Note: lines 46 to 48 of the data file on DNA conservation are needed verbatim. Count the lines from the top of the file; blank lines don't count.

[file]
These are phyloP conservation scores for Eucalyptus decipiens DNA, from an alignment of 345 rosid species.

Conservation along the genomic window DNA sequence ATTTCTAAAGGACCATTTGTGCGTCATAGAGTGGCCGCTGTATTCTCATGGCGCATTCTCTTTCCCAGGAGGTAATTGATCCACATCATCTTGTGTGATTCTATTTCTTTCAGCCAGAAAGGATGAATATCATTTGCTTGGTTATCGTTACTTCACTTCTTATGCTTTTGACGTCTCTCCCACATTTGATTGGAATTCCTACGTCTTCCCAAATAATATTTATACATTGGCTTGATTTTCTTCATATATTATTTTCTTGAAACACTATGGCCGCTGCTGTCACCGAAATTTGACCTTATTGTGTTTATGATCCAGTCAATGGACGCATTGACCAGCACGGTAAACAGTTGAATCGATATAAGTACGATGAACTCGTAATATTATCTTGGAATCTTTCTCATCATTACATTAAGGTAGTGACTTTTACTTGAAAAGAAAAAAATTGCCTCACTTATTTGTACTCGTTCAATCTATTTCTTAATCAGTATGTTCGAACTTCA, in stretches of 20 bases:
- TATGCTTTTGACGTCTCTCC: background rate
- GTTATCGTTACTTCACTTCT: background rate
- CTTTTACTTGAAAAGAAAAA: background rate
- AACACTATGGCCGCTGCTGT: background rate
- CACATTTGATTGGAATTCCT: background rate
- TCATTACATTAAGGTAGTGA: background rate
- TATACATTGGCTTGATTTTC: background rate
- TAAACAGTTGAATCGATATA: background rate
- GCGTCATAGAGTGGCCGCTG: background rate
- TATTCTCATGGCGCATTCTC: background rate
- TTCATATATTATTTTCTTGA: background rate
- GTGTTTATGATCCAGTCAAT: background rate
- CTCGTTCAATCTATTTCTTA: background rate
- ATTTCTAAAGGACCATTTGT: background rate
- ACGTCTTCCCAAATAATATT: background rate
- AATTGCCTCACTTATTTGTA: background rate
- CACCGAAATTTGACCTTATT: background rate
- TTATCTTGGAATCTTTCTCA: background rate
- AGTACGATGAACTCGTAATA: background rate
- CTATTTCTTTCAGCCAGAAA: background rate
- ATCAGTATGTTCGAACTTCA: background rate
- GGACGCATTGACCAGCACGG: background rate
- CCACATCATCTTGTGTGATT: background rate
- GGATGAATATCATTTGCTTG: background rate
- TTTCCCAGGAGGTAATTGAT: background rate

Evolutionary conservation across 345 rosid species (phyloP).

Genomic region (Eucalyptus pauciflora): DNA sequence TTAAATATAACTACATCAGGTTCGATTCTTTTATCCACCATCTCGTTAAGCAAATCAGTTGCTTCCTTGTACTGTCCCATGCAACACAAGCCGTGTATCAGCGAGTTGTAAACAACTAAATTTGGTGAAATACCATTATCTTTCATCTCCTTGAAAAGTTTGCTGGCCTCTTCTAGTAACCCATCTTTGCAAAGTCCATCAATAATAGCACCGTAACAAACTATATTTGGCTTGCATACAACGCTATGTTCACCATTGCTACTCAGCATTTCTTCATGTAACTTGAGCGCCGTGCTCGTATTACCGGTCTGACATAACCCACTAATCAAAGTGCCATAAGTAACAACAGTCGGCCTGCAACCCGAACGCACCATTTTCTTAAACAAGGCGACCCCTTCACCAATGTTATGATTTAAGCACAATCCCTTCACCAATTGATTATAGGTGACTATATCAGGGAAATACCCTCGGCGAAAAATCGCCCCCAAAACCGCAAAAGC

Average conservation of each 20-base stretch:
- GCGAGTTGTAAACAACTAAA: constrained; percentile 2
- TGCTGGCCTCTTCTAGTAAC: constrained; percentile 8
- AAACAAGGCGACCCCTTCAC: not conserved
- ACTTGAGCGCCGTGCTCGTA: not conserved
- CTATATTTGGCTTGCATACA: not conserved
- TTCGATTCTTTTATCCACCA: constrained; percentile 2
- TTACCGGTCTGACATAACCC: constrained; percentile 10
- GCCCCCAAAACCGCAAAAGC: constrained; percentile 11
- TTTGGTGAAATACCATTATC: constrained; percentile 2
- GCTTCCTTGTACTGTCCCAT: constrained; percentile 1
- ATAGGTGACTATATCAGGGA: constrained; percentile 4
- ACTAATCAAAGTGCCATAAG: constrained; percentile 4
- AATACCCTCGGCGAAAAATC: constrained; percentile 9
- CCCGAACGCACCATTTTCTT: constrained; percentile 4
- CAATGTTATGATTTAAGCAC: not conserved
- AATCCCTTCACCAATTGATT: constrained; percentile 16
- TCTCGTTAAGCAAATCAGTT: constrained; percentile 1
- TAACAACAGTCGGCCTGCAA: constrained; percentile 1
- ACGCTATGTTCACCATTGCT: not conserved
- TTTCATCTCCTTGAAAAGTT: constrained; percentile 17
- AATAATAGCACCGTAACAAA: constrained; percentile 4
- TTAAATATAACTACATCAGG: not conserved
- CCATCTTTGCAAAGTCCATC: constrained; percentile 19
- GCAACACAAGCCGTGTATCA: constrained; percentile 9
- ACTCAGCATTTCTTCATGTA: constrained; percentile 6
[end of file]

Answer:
- AATCCCTTCACCAATTGATT: constrained; percentile 16
- TCTCGTTAAGCAAATCAGTT: constrained; percentile 1
- TAACAACAGTCGGCCTGCAA: constrained; percentile 1